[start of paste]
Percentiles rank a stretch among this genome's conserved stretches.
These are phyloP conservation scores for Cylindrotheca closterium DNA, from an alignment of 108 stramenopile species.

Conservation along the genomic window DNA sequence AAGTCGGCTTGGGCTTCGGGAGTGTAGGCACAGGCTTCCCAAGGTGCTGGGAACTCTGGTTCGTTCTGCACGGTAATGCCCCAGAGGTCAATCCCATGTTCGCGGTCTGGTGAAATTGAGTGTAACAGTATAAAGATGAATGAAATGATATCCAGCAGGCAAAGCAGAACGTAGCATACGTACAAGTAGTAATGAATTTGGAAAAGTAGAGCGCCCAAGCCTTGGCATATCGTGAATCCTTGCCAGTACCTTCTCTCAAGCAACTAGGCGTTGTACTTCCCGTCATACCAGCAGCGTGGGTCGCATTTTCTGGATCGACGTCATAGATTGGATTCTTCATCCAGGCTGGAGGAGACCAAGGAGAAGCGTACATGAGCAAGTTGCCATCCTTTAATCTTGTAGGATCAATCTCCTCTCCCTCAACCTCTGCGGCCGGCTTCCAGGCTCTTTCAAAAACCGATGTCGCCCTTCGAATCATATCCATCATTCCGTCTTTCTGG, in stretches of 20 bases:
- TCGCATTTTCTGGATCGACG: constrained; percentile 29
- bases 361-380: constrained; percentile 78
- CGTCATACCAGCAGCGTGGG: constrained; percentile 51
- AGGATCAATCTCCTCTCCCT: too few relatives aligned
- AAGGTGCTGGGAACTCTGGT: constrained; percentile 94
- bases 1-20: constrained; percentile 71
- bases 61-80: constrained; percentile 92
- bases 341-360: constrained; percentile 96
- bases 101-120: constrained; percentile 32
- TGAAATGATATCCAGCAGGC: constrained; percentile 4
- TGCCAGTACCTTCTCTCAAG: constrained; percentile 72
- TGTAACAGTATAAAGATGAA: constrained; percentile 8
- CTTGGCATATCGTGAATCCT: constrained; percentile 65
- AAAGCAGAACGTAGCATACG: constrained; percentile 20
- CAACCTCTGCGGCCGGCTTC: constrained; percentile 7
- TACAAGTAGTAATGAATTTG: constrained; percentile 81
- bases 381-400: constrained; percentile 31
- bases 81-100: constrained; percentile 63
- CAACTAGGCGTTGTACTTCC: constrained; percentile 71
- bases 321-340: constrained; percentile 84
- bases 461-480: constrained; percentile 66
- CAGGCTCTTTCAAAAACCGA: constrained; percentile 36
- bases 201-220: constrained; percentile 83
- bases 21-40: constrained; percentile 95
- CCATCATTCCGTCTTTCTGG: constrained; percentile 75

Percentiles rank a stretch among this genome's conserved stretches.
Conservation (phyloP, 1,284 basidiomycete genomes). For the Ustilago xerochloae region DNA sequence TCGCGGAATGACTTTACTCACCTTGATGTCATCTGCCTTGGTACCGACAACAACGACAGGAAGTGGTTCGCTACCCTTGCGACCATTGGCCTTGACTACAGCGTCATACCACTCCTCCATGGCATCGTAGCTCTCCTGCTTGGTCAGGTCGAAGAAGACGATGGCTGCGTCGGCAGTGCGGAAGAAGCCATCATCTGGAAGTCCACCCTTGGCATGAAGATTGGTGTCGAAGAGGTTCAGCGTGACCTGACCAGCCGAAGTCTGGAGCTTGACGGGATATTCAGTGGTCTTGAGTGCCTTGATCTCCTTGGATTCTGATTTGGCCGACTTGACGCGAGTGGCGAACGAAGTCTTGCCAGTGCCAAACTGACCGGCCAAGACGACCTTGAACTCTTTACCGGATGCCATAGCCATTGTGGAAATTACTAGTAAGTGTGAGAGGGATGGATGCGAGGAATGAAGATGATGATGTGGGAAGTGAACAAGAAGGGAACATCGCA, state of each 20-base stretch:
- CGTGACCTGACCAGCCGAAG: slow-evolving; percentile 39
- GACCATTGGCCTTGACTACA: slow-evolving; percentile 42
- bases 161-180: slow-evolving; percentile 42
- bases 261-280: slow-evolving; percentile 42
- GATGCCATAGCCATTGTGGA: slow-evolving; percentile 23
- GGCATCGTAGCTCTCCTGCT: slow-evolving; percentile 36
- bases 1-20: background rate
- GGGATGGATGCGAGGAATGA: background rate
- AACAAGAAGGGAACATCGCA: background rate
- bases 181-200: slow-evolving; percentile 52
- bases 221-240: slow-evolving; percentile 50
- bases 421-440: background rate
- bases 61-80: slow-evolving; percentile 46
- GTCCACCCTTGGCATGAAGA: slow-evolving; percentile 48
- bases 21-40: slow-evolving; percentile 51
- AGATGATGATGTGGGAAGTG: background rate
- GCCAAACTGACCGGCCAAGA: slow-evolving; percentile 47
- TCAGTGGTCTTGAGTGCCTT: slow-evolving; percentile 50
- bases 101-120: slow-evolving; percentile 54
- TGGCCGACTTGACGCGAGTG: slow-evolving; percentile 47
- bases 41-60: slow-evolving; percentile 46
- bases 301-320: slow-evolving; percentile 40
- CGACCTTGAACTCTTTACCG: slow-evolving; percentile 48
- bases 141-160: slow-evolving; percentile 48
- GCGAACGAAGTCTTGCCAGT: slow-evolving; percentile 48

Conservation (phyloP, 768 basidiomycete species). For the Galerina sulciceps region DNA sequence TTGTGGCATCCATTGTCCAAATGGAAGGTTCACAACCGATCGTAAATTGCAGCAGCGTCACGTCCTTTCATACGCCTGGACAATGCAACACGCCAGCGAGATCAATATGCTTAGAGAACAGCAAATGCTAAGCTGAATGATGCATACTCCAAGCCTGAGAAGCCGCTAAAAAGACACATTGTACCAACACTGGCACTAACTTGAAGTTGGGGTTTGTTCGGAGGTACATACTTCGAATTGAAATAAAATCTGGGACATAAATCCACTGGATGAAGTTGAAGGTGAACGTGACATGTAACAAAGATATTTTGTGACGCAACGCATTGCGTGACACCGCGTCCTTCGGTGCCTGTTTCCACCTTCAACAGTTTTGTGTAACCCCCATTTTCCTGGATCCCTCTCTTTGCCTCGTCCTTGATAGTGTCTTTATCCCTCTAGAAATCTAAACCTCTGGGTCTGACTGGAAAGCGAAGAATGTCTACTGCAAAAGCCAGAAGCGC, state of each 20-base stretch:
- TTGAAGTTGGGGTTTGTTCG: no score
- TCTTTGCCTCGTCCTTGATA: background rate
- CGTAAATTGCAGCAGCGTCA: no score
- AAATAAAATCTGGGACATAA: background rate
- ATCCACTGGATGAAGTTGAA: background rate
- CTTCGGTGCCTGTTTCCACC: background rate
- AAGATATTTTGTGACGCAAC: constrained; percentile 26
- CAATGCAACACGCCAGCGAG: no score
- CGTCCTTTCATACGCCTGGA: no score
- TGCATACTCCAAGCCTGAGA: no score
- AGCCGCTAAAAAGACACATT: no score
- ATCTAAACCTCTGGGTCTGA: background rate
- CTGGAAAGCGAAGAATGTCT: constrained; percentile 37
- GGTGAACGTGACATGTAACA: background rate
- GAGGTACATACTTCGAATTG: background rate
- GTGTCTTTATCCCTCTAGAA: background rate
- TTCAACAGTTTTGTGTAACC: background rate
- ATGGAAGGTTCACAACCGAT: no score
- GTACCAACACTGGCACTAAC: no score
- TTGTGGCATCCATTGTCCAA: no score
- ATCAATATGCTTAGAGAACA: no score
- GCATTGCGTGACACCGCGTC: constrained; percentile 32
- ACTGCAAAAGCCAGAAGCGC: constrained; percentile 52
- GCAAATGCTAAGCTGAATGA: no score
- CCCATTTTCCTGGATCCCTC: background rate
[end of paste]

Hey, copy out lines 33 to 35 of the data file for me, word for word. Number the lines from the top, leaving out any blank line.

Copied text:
- bases 161-180: slow-evolving; percentile 42
- bases 261-280: slow-evolving; percentile 42
- GATGCCATAGCCATTGTGGA: slow-evolving; percentile 23